For anyone interested in reading more about this, the Humboldt Forum have compiled what I think is a very helpful dossier. This can be read on their website: What’s it all about? The cross on top of the Humboldt Forum’s cupola
The gold cupola and cross lifted into place on the dome above the entrance to the Humboldt Forum.
Colonial Origins of the Collections
Given the Humboldt Forum will be home to the Berlin State Museum’s Ethnological Museum, this institution is obviously implicated in debates about colonial collections in European museums, in particular who has the right to own and display these collections.
Much has been published on this issue in the last few months, particularly as a result of the events of the summer 2020. A very readable and sensitive essay by Jacob Kushner has been published by the National Geographic: In Germany, a new museum stirs up a colonial controversy.
The invisible sculpture in the Humboldt Forum was dedicated with a rite by the Akan people from Ghana. © Kulturprojekte Berlin and Stiftung Stadtmuseum Berlin, photograph: Louisa Marie Summer
Exhibitions: What’s On At the Humbolt Forum In 2021
Due to the current global situation and restrictions that apply to the use of public spaces, exact details and dates have not been released for when the permanent and temporary exhibitions will open in 2021 at the Humboldt Forum. This is what we do know. In the meantime, watch the digital preview, streamed live around the world on 16 December 2020.
History of the Site
There will be four permanent exhibitions that cover the 800 year history that culminates in the Humboldt Forum. For example, remains of the medieval monastery and the cellars of the Berlin Palace have been preserved and can be seen in the basement. Also, a 28 metre long video wall presents the story of the Dominican monastery cellar. Tall stone figures and other ornamentation from the Baroque palace façades are on display in the sculpture hall. These exhibitions will be accessible as soon as the Humboldt Forum opens to the public when restrictions are lifted.
Also opening from the start will be the inaugural exhibition of the Humboldt Laboratory. On temporary display will be the research of the Humboldt University of Berlin and their partners. In confronting the global climate crisis, the focus of these displays is the relationship between nature and the environment, and global politics.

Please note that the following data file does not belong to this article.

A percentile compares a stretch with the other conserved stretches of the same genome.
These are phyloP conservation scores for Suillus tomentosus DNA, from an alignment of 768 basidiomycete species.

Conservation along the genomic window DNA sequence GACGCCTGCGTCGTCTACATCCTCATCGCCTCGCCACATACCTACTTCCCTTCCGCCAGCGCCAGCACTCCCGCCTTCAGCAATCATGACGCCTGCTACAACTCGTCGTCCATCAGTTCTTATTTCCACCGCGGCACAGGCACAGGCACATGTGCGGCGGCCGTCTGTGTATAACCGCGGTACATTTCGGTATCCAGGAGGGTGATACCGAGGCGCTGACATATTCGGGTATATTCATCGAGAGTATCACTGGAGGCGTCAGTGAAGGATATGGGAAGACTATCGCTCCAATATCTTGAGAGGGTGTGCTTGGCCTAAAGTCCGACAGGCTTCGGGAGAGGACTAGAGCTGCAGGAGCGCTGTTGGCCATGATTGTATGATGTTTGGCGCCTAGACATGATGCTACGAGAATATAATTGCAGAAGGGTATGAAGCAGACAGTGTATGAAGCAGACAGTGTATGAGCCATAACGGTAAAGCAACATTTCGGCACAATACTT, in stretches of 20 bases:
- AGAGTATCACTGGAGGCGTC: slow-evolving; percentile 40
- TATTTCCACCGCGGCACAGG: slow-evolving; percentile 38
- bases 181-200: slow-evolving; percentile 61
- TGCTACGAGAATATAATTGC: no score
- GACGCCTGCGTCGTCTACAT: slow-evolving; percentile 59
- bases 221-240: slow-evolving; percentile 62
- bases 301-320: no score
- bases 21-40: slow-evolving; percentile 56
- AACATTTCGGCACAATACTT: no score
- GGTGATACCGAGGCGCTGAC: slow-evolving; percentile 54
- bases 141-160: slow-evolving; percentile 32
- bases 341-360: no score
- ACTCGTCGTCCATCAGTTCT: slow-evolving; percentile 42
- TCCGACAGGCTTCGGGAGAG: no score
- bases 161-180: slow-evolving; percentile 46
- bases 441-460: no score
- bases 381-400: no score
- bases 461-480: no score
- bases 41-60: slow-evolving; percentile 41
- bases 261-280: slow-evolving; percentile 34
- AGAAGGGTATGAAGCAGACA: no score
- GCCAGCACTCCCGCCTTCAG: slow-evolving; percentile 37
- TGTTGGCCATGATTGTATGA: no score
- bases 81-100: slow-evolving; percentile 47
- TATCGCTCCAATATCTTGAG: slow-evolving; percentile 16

Another permanent exhibition that will explore the way in which global developments have shaped the city of Berlin, but also how events within the city have impacted on the world. Part of this exhibition will focus on responsibility for actions during the colonial era and how traces of this can still be seen and experienced in Berlin today.
Ethnological Museum and Museum of Asian Art
It is hoped that from late summer in 2021 the permanent displays of the internationally renowned collections of the Ethnological and Asian Art museums will open to the public. These will be housed in the upper floors of the Humboldt Forum. These displays will entail an estimated 20,000 artefacts spread across 14,000 square metres. Besides exploring the cultural significance of these objects, displays will also confront rather than shy away from how these numerous objects came to be in European institutions.
Terribly beautiful. Elephant-Human-Ivory
Scheduled for 13 May to 24 October, restrictions permitting. This temporary exhibition draws on collections of the Ethnological Museum and the Museum of Asian Art to explore the artistic and historical significance of ivory. From carvings made from ivory thousands of years ago, to actions of colonialists in pursuit of ivory, especially in Africa.